Borders are fluid and no longer play a role when it comes to starting new relations. Mobile technology and the explosive growth of innovative online products and services connected consumers with companies all over the world. Sounds pretty romantic, right?
It definitely is, but the story has a downside: The limitations of mobile technology are becoming more apparent. Think of all the cases of data abuse en data leaks. Consumers are more aware of limitations like this and it made them sceptic. The holy grail in this story? Trust. Consumers will only consider interacting with you and following you when they trust you. But what does trust mean?
Trust is complex
We do not know many people that articulated the importance of trust in the digital world more accurately than Rachel Botsman did. She argues that we unfairly talk about trust in a one-dimensional way, while in reality, trust is an extremely complex concept. The complexity of trust has much to do with context. Because with what should customers trust you? “I trust that Amazon delivers my package in time, but I do not trust them with my data” thus Rachel Botsman.
You can look at trust as a bridge from the known to the unknown, over an ocean of uncertainty. Rachel Botsman calls the concept of crossing this bridge, a ‘trust-leap’ — a ‘secure and safe relation with the unknown’. Only when you really trust a company, product or service will you step into the unknown with security. In other words: We put our trust in something or somebody to take a risk (with for instance our money, data or health) because we believe it’s safe. This makes trust a currency.
“Money is the currency for transactions. Trust is the currency for interactions.”
Rachel Botsman uses Facebook as an example to illustrate this. Facebook still makes an assload of money while we trust them less. If the previous paragraph is true, how would we explain this? Easy: we still make transactions with them, but Facebook might very well lose the capability of interacting and connecting with us and taking us to the unknown. We’ll be less inclined to try new products and services of the company, because we simply don’t trust them enough. In other words: innovation has little value without trust, because people will not follow if they don’t trust you.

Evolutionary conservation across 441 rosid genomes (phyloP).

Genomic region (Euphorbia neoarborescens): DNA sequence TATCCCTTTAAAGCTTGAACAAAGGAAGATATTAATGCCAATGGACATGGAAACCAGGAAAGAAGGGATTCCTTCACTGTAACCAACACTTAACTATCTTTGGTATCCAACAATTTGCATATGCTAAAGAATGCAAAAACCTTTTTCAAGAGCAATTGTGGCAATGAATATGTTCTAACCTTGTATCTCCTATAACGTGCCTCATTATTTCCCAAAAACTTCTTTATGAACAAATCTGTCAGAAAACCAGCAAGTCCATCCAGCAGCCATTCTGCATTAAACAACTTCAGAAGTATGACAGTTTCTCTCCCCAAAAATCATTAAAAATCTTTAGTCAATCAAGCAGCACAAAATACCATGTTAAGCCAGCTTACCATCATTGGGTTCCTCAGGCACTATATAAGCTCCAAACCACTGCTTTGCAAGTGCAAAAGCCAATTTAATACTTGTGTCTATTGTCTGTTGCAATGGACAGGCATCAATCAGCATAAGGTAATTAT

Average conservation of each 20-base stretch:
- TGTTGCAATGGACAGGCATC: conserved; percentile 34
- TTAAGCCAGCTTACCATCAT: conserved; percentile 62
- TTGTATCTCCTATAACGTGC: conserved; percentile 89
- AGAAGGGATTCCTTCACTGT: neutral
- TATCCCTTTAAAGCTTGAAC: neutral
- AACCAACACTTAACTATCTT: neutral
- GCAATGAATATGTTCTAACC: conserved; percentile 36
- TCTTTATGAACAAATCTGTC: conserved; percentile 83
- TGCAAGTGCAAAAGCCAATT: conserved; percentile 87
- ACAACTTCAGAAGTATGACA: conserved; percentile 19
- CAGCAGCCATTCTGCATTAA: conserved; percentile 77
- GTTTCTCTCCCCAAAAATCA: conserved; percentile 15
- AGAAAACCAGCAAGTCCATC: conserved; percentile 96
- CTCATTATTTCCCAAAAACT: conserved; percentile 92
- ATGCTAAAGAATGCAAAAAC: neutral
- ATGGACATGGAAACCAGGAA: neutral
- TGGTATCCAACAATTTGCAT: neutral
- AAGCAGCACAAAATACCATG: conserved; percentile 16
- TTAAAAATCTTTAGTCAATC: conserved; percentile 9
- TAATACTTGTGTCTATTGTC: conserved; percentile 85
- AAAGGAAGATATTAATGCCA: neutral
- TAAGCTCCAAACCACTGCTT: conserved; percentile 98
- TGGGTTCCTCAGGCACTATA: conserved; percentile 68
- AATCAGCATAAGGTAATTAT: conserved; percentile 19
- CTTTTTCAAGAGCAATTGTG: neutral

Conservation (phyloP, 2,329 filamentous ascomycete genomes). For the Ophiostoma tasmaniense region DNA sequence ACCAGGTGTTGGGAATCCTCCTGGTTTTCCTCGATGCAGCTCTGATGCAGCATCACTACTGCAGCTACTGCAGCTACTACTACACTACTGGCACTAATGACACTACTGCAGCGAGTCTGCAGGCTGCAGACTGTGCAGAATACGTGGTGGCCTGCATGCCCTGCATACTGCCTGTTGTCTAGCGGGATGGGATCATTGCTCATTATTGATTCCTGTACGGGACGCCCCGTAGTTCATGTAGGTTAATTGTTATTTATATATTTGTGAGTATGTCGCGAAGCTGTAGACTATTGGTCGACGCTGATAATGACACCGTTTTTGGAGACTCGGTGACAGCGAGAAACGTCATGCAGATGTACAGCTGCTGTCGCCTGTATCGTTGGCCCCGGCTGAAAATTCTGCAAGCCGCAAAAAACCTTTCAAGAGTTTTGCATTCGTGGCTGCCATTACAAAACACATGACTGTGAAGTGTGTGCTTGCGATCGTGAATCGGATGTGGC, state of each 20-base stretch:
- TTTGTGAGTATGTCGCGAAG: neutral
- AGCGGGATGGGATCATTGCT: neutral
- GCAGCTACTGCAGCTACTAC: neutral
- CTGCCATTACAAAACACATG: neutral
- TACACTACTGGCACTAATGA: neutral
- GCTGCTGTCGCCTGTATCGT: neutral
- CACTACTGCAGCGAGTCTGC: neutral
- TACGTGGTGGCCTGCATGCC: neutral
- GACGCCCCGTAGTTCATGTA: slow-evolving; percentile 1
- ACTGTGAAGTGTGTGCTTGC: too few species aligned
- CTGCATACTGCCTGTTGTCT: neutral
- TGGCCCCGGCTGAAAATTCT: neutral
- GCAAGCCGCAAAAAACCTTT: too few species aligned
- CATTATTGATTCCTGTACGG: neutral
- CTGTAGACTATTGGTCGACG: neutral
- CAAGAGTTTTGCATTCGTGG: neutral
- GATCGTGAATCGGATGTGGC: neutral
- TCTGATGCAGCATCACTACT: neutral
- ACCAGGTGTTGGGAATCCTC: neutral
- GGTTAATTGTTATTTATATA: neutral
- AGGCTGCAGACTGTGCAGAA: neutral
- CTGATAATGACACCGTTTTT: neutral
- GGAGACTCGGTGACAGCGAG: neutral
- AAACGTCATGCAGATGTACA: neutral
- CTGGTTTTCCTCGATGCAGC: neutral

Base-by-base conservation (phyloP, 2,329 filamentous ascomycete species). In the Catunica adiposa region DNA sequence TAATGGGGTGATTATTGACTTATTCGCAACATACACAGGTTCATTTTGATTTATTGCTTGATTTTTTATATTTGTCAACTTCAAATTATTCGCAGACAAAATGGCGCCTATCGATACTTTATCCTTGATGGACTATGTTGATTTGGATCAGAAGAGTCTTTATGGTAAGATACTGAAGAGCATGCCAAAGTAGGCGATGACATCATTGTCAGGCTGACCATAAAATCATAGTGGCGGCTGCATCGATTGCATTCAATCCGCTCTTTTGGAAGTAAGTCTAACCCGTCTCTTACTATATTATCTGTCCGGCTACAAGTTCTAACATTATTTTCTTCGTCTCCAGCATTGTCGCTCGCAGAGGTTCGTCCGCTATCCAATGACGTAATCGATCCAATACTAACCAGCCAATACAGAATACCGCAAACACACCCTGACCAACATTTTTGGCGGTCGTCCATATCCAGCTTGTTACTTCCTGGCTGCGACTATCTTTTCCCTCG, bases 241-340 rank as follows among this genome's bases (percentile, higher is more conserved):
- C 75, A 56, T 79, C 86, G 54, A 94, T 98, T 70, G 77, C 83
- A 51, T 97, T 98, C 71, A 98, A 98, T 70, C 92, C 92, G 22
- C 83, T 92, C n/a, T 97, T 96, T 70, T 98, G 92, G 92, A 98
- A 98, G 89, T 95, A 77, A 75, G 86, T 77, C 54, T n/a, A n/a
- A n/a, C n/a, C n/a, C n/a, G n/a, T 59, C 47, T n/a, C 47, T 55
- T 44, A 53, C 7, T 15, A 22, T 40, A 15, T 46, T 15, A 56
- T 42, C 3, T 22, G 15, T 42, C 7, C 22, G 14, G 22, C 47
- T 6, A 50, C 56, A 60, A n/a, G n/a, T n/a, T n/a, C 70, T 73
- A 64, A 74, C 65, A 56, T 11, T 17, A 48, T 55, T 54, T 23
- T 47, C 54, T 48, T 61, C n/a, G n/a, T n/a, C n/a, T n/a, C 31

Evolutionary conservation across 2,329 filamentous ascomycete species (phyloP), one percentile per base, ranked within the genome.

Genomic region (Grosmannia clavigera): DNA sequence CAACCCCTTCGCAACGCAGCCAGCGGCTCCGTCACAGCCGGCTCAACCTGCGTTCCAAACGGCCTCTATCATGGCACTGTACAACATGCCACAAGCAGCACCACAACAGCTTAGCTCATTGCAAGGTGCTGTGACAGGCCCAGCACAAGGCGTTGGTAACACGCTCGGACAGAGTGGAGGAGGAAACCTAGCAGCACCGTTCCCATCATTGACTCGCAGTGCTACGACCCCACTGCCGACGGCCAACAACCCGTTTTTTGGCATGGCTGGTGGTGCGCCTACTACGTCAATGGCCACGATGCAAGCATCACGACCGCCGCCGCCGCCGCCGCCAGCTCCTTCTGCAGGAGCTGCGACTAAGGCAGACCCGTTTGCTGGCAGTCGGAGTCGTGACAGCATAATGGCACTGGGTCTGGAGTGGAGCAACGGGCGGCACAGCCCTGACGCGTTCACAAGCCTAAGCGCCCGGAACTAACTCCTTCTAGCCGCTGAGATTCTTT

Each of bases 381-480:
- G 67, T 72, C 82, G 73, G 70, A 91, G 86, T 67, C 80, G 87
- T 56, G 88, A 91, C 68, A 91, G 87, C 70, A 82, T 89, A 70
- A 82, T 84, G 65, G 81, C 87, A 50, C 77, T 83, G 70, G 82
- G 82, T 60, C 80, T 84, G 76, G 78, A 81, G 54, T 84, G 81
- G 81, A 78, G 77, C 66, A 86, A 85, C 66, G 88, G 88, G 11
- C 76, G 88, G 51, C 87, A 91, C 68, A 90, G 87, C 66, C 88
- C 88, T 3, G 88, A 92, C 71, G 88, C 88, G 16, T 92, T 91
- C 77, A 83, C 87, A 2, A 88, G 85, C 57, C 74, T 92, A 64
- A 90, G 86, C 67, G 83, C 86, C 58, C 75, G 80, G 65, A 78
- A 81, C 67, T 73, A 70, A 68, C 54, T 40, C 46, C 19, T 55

Building trust: the ingredients
So how can you build trust? When working on (re)gaining trust, many people fall back on an old reflex: transparency. The notion that increasing transparency of your business or product leads to more trust, is a common misconception.
“If people trust you, the need for transparency disappears.”
Compare it to a romantic relationship: the need for control and transparency often means that there’s little to no trust. This results in a bad relationship. In good relationships based on trust, one doesn’t have to know about the other what he or she does all the time. There is no need for transparency. So, transparency is a plaster on the wound of a lack of trust. It doesn’t really heal it.
Botsman defined two ingredients that people (unconsciously) use to assess to what extent you can be trusted as a company. People look at how you do things and why you do those things.
How you do things as an organization exists of two pillars:
- Competence — Can I believe that they have the skills, experience, knowledge, and resources to really do what they say they’ll do?
- Reliability — Can I depend on them? Are they responsive? Is their behavior consistent
The assessment of why you do things can also be divided into two pillars:
- Empathy — How much do they care about what they do? How much do they care about me?
- Integrity — Do their words align with their actions? Are their intentions the same as mine?
Where can I start?
The challenge is to build the ingredients of trust into your business, product, or service. We have three quick tips to put you on the right path:
- Take a critical look at your business. What role plays trust in the relationship you have with your customers? How does your own company score on competence, reliability, empathy, and integrity?
- Involve the topic of trust when doing customer research. What do customers say? How do they look at certain interactions and do they align with their expectations? Do they trust your product enough to interact with it?
- Put the ingredients of trust right next to new value propositions. How does your new product or service answer to the ingredients of trust?